In the conclusion to the report published on CJR today, “The Story So Far: What We Know About the Business of Digital Journalism,” co-authors Bill Grueskin, Ava Seave, and Lucas Graves offer a number of recommendations to news organizations grappling with the economics of producing news in the digital age. One of their first suggestions is that outlets need to engage their readers at a deeper level than some have been doing; to offer them content that creates loyalty rather than passing interest—and fleeting clicks—so that news audiences are seen as more valuable to advertisers. The authors put it this way:
Media companies should redefine the relationship between audience and advertising. They have spent a great deal of time and resources building masses of lightly engaged readers. And the industry has turned online ads into what Rothenberg calls low-value “direct-response advertising—a.k.a., junk mail.” That kind of advertising is dependent on volume—a game publishers will never win when competing with behemoths like Facebook and Google. This is not a goal that can be accomplished just by the business side. Journalists must make a fuller commitment to understanding the audiences they have and the ones they want, and to revamping their digital offerings to ensure deeper loyalty.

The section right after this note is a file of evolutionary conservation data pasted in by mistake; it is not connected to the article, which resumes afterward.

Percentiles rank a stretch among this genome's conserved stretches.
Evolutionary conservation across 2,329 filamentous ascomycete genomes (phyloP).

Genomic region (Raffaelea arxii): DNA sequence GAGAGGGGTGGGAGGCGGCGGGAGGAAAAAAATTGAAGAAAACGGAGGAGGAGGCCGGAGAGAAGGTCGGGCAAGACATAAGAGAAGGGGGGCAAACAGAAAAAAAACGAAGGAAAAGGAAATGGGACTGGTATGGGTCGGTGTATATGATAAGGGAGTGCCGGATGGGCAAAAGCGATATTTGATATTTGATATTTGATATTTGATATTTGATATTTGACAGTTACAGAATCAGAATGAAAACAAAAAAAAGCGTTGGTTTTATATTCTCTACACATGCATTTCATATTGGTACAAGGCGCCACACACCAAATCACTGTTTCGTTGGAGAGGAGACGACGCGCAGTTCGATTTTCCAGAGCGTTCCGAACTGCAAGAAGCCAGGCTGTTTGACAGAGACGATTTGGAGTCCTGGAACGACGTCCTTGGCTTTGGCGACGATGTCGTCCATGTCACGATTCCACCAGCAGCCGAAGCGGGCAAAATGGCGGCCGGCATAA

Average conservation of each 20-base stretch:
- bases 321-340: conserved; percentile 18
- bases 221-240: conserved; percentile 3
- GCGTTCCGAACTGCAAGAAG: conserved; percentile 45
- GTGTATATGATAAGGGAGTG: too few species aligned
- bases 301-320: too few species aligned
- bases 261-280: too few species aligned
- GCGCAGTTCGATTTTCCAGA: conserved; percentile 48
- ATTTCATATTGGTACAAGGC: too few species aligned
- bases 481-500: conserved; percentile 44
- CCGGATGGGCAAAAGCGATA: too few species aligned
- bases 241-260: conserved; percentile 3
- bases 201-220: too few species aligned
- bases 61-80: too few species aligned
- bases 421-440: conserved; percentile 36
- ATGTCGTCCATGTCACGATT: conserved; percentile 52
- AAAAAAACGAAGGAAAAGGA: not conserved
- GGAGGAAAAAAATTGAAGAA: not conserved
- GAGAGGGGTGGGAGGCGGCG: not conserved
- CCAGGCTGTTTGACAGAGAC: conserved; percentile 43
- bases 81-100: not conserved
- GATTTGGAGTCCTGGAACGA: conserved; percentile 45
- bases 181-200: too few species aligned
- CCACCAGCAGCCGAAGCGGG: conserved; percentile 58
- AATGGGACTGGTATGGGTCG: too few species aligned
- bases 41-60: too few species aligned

We’re curious to know who you think is already doing this well, and who isn’t.
Which news sites make you feel engaged and part of a community of readers? Which sites consistently offer you a quality, high-value experience? And which news sites could be doing a much better job understanding the audiences they have and the ones they want?The Editors are the staffers of Columbia Journalism Review.